Friends of Coombe Wood

Coombe Wood — Diary and Recent Observations


This section comprises reports of recent visits to the wood, including observations on the wildlife and the land. If you would like to contribute to this diary, please do so through the Contacts page.

This diary is for 2017. If you would like to see the diary for 2016, here is the link. In the past, I have given detail of the first appearance of various plants, with illustrations as appropriate. This year, I shall not do so so much, unless there is something new to record.

This diary, like most internet diaries is presented with the most recent entries first.

August 6th Early Fungi

Charcoal BurnerI have not been in the woods for the last two months, having been on holiday and coping with emergencies. Generally August is a quiet month. The only bird sounds were Wood Pigeons and a Green Woodpecker. There was also scuffling on the woodland floor from Grey Squirrels. I was surprised to see some early Fungi. There was a single yellow Boletus (above) and a group of Charcoal Burners. There are so-called because they are supposed to crop up on areas that had been used for charcoal burning. Both of these fungi were by the side of the path alongside the stream. Charcoal Burner

May 6th Bluebells and Birdsong

Bluebell Sward

White BluebellThe weather has been dry of late, but with not much sun. However, spring was really in evidence. The Bluebells were probably just past their peak. There were vast swards in many parts of the wood, and just one or two white-flowered bluebells amongst them.

The Lesser Celandines were almost over, with just a few in flower. However, the Sanicle is now out, especially alonside the bridle paths. There was no sign of Wood Anemone flowers.

Spurge Laurel FruitsThe Spurge Laurel, which had flowered very early in the year, was now producing fruits, though these were still just elongate green berries.

Common HawthornThere are two species of Hawthorn in Coombe Wood. The Common Hawthorn is now well in flower, both in the wood and elsewhere. At the centre of each flower, you can see a single style – the pale yellow-green stalked blob. The leaves are deeply divided.

Woodland HawthornThe Woodland Hawthorn flowers are now largely over. They can be distinguished from those of the Common Hawthorn by the presence of (usually) two styles. These styles persist after the petals fall, so they can still be identified. In the flower seen here, there are actually three styles, which is unusual. The leaves are not deeply divided.

Harlequin LadybirdHarlequin LadybirdOne new find in our visit was the Harlequin Ladybird. This is an Asian species that has recently colonized Britain and is competing with our native ladybirds. This one had its head down amongst the foliage of a Spurge Laurel, which meant that we could not see the distinctive markings on the thorax. However, we could see the brown legs (see the left picture.

The birds were in full song. We did not see many, just Jays and Wood Pigeons. However we heard Robin, Blackbird, Wren and others that we could not identify.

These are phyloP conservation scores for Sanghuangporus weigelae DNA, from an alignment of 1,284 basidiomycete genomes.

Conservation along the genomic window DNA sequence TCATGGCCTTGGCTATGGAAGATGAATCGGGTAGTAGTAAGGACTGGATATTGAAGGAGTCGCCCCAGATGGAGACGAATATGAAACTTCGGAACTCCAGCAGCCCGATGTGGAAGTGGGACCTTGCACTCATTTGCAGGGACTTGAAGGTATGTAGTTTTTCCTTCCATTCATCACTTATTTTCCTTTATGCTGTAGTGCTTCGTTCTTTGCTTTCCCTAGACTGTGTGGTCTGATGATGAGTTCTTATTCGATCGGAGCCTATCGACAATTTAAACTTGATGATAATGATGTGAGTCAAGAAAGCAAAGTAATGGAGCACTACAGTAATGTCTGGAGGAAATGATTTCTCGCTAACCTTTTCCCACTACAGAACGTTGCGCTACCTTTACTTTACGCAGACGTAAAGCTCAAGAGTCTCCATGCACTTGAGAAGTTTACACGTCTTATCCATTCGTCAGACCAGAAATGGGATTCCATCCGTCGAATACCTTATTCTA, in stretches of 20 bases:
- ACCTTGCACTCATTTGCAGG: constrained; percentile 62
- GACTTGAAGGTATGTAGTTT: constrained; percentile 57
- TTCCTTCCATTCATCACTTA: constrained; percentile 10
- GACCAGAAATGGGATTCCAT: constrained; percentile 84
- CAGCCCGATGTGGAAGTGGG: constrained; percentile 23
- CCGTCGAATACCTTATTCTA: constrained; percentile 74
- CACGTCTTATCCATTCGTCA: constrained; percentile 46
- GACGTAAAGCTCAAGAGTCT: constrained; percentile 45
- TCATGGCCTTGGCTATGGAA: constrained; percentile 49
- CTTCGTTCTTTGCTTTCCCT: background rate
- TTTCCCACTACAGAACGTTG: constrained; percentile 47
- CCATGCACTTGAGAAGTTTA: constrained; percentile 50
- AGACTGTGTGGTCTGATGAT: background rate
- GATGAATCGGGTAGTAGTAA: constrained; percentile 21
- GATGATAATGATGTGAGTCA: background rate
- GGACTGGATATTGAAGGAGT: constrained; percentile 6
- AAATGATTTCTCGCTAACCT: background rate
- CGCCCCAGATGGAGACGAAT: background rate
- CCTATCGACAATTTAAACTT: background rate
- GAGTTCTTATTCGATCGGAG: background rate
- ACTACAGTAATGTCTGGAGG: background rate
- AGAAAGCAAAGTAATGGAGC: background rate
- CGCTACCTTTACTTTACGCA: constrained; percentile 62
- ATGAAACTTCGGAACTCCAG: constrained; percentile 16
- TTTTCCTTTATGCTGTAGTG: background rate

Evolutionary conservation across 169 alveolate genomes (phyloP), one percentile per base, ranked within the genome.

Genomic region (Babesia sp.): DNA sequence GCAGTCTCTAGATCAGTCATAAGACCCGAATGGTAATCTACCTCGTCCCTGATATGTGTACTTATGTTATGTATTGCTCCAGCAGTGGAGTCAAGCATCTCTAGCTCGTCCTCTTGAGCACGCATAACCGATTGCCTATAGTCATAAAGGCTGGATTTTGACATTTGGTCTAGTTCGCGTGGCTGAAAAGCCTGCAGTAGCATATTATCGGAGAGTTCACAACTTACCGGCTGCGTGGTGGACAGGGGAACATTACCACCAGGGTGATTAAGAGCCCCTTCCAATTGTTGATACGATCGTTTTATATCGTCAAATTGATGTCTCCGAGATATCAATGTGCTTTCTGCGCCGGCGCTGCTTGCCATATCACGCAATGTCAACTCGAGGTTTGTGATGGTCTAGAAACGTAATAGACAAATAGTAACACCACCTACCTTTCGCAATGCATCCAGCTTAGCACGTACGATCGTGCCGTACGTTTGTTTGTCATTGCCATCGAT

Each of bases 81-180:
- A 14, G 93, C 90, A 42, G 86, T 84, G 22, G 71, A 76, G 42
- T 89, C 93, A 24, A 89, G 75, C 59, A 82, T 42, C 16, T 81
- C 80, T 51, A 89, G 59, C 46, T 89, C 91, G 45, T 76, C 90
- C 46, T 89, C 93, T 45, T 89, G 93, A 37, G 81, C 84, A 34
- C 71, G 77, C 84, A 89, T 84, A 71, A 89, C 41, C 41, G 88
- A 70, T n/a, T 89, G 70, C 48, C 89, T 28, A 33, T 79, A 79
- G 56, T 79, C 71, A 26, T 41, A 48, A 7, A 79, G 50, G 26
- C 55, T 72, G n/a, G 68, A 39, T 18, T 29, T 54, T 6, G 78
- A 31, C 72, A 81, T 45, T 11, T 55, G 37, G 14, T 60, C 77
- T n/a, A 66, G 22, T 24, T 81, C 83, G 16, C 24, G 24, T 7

March 27th 2017 – Spring is showing

The weather has been dry recently with a fair amount of sunshine, although there was some rain in the previous week. Most of the trees were showing new leaves, although the Oak was rather behind the rest. The ground flora was in full leaf and some, but not all were in flower. The most obvious flowers were the Wood Anemones:
Wood Anemones

Lesser CelandineThe Lesser Celandine, along with the Wood Anamone, is the other main early harbinger of Spring. They are particularly common in the damper patches, near the streams. This was an unusually large one, growing amongst the brambles.

Wild Arum The plants still in leaf but not yet in flower included Bluebells, Cow Parsley, Enchanter’s Nightshade, Town Hall Clock and Wild Arum. The scientific name of this is Arum maculatum (meaning spotted) which this picture shows clearly.

There were still some Fungi in evidence, mostly those growing on trees.
King Alfred's Cakes Polypore
King Alfred’s Cakes (left) are a very persistent fungus, lasting for many years. The black smudge is where one has been knocked off. This one was growing on a large dead tree that had fallen over the path by the stream. Polypore fungi such as the one on the right can still last a year or so. However, this was growing on a fallen log lying by the side stream, squashed between the log and the ground!

January 2nd 2017 – some Fungi are still around

The weather was cold but dry after some rail in the previous week. Rather surprisingly there were still some fungi to be seen. Bracket fungi, such as the Turkey Tail (below left) growing on fallen logs, are regularly found throughout the year. There were other fungi growing on dead wood, including the Common Bonnet (below right).

Turkey Tail Common Bonnet

Unknown UnknownThere was another, as yet unidentified species on various logs. I think that these are both the same species.

Other fungi were growing on the ground. Again, I have not yet been able to identify either of these.

Unknown Unknown

RetuculariaIn addition to these fungi, I found a slime-mould Reticularia, also growing on a dead log. These are organisms unrelated to neither plants, animals nor fungi. They look like blobs of jelly, about 2–3cm across.

February 3rd – Birds from Gwyn Jordan

Gwyn took his camera to the wood and was able to get some nice pictures of four of our woodland birds. These are, in order: Blue Tit, Long-tailed Tit, Robin and Song Thrush.

Blue Tit Long-tailed Tit

Robin Song Thrush

February 23rd – very little happening!

By the end of February, there was no sign of the earlier fungi and the birds were also remarkable quiet. There was little signs of the trees and shrub buds beginning to sprout, just those of the Blackthorn or Sloe. The foliage of the herbs on the woodland floor were in evidence though: Cow Parsley, Sanicle and Dog Violet.